TIFF 2020: PIECES OF A WOMAN: A Veristic Portrait Of Grief Bolstered By Its Star

Where do we go from here? 

This is what Kornél Mundruczó and Kata Wéber ask us to consider in Pieces of a Woman. It’s never vocalized, nor does it act as anything more than a looming question mark, but its presence is felt. This query is dissected frame by frame, glance by glance, by Martha (Vanessa Kirby) and Sean (Shia LaBeouf), a grief-stricken couple navigating the aftermath of a failed home birth. Pieces of a Woman is stained by tears, blood, and other fleshy matters, but between its crushing folds lies that faintly hopeful question. 

The Inhale

We’re very much in the room with them when it happens. The labour is shot in real-time, but its final minutes move at an incomprehensibly fast pace. While the sequence doesn’t feel rushed or incomplete, there is a strobic quality to how we experience it. One that limns the physical horrors of giving birth through Benjamin Loeb’s entrancing camerawork. We watch as the midwife (Molly Parker) weaves in and out of rooms, her panic disguised as silence; Sean cradles Martha’s head like a baby; there’s blood in the bathwater; the midwife’s croons grow hollow. 

Toronto International Film Festival 2020: PIECES OF A WOMAN: A Veristic Portrait Of Grief Bolstered By Its Star
source: Toronto International Film Festival

Was it stress? A glass of wine or a roll of sushi? Medical negligence? Even after experiencing it as a thirty-minute long take, flushed with gruesomely intimate close-ups and scored by Vanessa Kirby’s guttural moans, we can’t even venture a guess. But we’re nevertheless given an answer; the midwife has been charged with negligence, misconduct, and manslaughter, and will face trial in the coming weeks. Having someone legally atone for their actions may be a first step to answering that fateful question, but as we soon find out, there’s much more to it than that. 

Instead of sensationalizing the couple’s trauma by having the film veer into a legal drama, Mundruczó ensures that our gaze remains firmly planted on Martha. In the face of grief, familial turmoil, and media frenzy, her actions become increasingly volatile. She grasps at a warm past now out of reach, and while seemingly collected, is internally falling to pieces. We watch her emotionless gaze shift from the breastmilk leaking through her shirt to sticky apple seeds in her palm to little girls who look just like their mothers. Her disaffection is perceived as indifference by her own mother (Ellen Burstyn), and as hostility by Sean. Unlike them, she copes through stillness.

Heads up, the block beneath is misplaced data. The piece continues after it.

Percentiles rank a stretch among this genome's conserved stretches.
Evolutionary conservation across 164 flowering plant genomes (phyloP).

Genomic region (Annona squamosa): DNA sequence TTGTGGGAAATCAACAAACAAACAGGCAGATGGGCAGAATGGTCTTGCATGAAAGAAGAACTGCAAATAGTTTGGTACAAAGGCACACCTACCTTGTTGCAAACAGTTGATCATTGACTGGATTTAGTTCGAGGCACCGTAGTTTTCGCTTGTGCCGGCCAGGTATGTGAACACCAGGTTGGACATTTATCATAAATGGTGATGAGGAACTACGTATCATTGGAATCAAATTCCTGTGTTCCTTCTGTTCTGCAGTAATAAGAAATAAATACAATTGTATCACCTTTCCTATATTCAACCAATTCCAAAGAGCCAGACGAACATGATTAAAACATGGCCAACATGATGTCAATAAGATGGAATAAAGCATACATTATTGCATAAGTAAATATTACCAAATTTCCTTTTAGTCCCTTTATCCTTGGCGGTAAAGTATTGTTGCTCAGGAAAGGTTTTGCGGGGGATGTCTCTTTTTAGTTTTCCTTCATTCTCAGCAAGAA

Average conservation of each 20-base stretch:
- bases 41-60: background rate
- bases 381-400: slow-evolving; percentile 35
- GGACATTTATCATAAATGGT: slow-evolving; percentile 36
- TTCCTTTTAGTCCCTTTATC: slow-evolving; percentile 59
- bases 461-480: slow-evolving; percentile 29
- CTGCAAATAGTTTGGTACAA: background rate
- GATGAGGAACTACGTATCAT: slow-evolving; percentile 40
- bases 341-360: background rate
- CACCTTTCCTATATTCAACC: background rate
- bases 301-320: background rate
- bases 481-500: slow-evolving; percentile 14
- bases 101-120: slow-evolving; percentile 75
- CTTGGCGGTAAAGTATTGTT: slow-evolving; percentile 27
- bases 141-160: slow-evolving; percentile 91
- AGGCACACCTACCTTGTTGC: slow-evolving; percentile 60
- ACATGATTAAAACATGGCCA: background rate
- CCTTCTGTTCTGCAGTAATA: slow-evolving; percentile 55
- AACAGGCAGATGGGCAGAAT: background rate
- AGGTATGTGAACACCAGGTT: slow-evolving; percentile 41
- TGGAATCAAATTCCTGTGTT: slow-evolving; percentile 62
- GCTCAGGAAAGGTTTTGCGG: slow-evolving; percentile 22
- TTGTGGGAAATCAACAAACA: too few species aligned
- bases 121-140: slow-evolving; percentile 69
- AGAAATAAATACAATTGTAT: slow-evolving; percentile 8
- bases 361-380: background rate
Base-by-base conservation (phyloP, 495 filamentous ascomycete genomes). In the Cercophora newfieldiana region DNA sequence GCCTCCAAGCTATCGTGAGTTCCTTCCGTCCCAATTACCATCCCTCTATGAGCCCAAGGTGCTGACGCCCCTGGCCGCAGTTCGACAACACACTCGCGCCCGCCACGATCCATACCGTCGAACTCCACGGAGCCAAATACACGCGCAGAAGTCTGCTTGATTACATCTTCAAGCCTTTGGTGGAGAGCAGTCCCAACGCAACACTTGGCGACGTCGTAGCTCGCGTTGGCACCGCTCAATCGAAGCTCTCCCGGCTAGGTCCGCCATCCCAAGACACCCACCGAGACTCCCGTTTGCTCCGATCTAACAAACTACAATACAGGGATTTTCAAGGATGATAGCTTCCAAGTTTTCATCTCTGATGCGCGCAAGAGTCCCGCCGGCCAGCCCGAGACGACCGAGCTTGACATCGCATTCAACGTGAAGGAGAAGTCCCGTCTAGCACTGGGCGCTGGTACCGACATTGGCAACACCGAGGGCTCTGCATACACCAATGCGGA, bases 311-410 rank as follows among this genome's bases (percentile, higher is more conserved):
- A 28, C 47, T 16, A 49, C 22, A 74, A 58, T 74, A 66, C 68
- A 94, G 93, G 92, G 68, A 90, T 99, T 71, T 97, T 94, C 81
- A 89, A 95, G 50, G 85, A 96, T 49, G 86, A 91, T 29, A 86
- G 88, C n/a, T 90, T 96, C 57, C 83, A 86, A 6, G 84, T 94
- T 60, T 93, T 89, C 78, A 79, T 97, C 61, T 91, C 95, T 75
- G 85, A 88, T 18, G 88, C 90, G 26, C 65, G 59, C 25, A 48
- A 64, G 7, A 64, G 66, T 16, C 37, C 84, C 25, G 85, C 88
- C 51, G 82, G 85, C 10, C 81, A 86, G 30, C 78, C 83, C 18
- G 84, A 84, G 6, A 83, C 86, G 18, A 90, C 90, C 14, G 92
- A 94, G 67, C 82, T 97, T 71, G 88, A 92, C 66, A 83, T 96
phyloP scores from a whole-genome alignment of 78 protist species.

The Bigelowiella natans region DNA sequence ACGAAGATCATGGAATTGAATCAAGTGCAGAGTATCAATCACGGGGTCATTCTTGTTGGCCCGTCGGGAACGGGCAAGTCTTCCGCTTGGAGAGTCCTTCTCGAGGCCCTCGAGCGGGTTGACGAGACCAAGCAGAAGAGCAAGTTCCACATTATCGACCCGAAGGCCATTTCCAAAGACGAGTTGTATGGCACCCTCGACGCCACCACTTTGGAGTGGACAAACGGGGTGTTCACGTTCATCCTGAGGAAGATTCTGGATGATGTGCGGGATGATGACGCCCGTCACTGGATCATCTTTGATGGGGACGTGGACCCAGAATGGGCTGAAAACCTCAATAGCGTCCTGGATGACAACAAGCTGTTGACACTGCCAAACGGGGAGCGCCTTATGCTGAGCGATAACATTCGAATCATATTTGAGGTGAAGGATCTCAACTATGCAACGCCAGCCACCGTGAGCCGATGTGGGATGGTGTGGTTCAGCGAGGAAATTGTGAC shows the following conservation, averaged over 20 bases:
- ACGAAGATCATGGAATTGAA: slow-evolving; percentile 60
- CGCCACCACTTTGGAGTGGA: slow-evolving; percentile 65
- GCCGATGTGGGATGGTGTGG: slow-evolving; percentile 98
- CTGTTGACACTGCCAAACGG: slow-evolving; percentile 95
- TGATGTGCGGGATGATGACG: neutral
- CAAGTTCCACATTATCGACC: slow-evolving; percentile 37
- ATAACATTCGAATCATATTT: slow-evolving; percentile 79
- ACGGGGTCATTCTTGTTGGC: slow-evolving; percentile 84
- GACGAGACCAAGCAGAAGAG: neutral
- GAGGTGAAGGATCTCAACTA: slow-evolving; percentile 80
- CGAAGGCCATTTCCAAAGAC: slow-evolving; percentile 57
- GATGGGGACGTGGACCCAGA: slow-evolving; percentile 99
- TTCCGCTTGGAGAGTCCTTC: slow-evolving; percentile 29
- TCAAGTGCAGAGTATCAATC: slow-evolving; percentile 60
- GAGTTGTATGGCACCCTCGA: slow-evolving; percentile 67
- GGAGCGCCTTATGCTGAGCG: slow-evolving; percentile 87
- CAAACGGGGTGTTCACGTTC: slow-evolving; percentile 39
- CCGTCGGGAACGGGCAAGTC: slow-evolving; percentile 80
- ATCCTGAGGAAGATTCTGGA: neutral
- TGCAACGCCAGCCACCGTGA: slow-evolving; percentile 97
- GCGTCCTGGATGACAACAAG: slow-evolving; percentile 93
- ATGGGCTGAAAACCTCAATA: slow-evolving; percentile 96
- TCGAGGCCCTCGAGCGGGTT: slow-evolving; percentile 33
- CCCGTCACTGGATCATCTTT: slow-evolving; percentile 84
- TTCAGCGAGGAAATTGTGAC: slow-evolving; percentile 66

The Hold

Despite there being so much to love about it, Pieces of a Woman is as fractured as its title suggests. The first and second acts are persuasive, unforgiving looks into loss; they clutch and bite and sometimes worse. But these raw emotions taper off the farther we veer from Martha and Sean, or rather, the farther they veer from each other. The final act is frustratingly muddied by family politics, and the ending appears entirely severed from its skillfully apprehensive opening. The only notable consistency amidst this perplexing finale is the film’s star, its fragmented woman. 

Toronto International Film Festival 2020: PIECES OF A WOMAN: A Veristic Portrait Of Grief Bolstered By Its Star
source: Toronto International Film Festival

Vanessa Kirby delivers a career-best performance, one that will likely propel her into the 2021 awards circuit with grace. Her range is on full display here, with tormented birthing cries bleeding into purposeful silences. Shia LaBeouf, fresh off of his Honey Boy sentimentalism, shakes up that familiar cocktail of rugged angst and quiet vulnerability with great success. The two performances work beautifully in tandem, upending those tropes of the “stoic man” and the “temperamental woman”, showing us that there is no right way to grieve. 

The Exhale

I’ll leave you with a moment—now etched into my brain—where Martha sinks her teeth into Sean’s arm during her labour. Gnawing in some teething, infantile, excruciating way, she shares her pain with him the only way that she can. This image takes on a bitter taste when you know that they soon after lose their child, but in isolation, it’s a striking snapshot of their relationship. Pieces of a Woman’s final takeaways may not feel especially profound or new, but the film is nevertheless chock-full of these indelible moments; ones that help you ride out its harsher sequences with earnest warmth and genuine care. The film may fumble its landing, but the takeoff makes it worth experiencing.  

So, where do we go from here? The spoiler-free answer: forward.

Pieces of a Woman screened at this year’s Toronto International Film Festival.

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